Ikea is joining forces with the fashion set, partnered with Virgil Abloh, one of the hottest names on plant fashion, Louis Vuitton's menswear artistic director and founder of fashion label Off White.
The Ikea range, Markerad, has been designed with those moving into their first home in mind and demand has been such that Irish fans had to sign up to be in with a chance to win a limited number of free tickets to then visit the store on an allocated day, peruse the collection and buy.
Those that did get a ticket can buy up to five items from the collection which ranges from a cushion cover, €12, to a wooden dining table, €279. While fashionable, all items are also functional.
Billed as "fashion you can't wear", the standout pieces include a back-lit portrait of the Mona Lisa, €75, a rug woven to resemble an Ikea receipt, €279, and an orange toolbox labelled Homework, €17. Other designs up for grabs include a glass cabinet with handles that resemble red nails, a wooden chair that comes with a triangular red doorstop attached and a fake grass mat emblazoned with the words "wet grass"
Irish wins in Spain
Two firms took home prizes in Architecture Master Prize awards, held in Bilbao, Spain, earlier this week.
Róisín Lafferty's interiors company Kingston Lafferty won medium firm of the year in its residential interior design category where she picked up her price at a ceremony at the city's Guggenheim Museum. The fact that she won the award in a building by Frank Gehry – whose work she had studied in college at DIT, doing interior and furniture design – was an added bonus, she says.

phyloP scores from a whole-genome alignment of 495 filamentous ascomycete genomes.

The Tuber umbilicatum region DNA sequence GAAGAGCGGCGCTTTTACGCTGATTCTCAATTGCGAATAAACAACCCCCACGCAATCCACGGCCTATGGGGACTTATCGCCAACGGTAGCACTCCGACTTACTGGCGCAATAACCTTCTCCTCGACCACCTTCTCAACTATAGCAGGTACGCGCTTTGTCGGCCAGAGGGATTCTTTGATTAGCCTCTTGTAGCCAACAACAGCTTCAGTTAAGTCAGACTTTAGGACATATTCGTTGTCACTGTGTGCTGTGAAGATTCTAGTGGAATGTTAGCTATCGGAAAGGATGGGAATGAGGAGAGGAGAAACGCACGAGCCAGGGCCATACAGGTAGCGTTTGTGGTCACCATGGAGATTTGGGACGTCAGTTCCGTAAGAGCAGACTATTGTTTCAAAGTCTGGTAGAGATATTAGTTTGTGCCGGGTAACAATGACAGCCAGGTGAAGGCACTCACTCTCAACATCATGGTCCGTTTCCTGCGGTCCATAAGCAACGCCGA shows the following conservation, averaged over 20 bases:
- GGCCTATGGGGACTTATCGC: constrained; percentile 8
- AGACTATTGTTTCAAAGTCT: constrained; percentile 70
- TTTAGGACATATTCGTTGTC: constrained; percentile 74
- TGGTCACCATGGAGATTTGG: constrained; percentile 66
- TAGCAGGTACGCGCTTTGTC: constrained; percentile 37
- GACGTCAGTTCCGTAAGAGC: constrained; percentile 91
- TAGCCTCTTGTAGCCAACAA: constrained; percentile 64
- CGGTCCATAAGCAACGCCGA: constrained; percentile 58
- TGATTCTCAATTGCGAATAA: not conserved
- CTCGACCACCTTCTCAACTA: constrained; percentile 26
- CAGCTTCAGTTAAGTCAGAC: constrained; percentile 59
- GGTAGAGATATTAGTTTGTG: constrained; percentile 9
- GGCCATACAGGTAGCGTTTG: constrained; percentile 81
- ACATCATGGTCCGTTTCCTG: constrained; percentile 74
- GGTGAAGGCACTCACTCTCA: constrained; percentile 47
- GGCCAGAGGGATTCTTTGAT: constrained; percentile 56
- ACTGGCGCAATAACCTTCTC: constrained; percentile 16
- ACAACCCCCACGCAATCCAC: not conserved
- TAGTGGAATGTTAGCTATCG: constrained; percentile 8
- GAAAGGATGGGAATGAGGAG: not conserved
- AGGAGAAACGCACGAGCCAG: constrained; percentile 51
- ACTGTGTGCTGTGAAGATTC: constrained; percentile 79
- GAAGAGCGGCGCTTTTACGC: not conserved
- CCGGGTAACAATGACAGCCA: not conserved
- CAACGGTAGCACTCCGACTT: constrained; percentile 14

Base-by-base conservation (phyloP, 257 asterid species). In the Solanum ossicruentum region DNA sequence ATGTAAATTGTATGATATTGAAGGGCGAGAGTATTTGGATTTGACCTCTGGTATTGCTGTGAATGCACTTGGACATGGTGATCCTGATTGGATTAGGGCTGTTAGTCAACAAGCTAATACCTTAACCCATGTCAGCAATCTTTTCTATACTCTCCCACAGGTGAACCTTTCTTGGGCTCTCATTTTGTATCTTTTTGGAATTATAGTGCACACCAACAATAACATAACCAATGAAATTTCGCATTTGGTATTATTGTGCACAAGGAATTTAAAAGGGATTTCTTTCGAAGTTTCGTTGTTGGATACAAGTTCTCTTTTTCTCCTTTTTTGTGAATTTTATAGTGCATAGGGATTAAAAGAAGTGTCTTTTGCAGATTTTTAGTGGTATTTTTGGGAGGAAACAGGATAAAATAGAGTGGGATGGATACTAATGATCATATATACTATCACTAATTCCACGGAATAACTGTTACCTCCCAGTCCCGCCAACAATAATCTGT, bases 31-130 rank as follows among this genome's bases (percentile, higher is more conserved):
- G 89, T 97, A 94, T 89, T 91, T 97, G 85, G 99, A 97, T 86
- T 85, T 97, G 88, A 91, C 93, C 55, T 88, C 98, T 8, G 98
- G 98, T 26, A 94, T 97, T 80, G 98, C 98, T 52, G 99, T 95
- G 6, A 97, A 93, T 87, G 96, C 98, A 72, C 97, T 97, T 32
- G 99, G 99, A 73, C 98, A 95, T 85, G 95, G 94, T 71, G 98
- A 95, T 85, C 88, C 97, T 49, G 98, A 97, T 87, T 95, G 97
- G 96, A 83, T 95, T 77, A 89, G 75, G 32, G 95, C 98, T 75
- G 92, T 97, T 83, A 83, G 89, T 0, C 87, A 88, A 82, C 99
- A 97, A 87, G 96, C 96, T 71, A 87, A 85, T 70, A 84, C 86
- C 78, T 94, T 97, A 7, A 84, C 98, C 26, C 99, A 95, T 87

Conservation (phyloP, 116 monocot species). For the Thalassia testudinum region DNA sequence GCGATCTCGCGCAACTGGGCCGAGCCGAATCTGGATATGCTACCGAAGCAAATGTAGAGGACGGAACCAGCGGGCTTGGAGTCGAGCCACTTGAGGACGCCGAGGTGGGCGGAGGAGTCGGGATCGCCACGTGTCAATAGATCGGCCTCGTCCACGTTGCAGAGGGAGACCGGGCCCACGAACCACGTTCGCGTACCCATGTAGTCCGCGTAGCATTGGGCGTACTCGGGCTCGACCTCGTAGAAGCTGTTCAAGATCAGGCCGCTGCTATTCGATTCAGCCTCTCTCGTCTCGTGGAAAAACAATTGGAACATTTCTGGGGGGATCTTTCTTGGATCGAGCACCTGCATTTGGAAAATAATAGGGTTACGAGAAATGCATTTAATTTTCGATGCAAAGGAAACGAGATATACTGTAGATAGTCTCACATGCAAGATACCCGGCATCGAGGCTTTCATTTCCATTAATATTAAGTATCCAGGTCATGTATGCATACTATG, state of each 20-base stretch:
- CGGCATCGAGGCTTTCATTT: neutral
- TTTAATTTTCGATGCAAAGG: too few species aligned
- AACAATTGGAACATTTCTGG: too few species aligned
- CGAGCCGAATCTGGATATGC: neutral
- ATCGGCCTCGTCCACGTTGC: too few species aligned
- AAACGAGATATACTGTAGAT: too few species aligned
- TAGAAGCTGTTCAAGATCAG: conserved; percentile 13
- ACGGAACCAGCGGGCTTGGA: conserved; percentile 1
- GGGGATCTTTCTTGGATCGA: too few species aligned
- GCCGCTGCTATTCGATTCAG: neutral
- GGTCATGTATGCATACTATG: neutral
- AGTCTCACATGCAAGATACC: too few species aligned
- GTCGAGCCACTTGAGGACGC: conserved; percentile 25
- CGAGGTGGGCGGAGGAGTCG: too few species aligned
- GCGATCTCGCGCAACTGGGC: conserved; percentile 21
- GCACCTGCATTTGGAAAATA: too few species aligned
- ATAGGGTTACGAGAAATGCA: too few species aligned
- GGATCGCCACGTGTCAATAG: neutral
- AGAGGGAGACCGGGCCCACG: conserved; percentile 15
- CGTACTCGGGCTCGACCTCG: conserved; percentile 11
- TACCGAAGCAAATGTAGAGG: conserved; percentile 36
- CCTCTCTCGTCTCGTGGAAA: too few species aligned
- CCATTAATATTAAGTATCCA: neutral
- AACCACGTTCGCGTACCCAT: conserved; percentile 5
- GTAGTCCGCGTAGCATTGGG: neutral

Lafferty graduated top of her class but it was at the depths of the recession and interior design studios were shuttering their doors and architectural practices had put their interiors businesses into cold storage. She went to London to get a job but found that she needed three years experience before anyone could take her on so instead she did a masters in product and spatial design at Kingston University.
“This solution-based [course] taught me to think differently, to look at design more holistically and to factor in lighting, flooring, furniture and artworks,” she says. A round, inlaid marble floor set into a square shaped extension, for example, helps define a living area within the greater open-plan space. The curve of the sofa in this part of the room echoes the curve of the circle and it’s this kind-of joined-up thinking that makes her stand out from the crowd.
She and her team also do bespoke joinery for all their jobs, working closely with Moore O’Gorman, a firm that with whom she has weekly progress meetings.
Meanwhile, Niall McCullough of McCullough Mulvin took home a gong in the Heritage Architecture category for the firm’s sublime work on St Mary’s Medieval Mile museum. Housed on the site of a 13th century cruciform church in Kilkenny, the space shows the bones of the building and is also available for private hire. It would make a wonderful Christmas party venue and can seat up to 100 for banquet-style dining. It comes with one caveat: red wine is not allowed. Well-behaved guests only.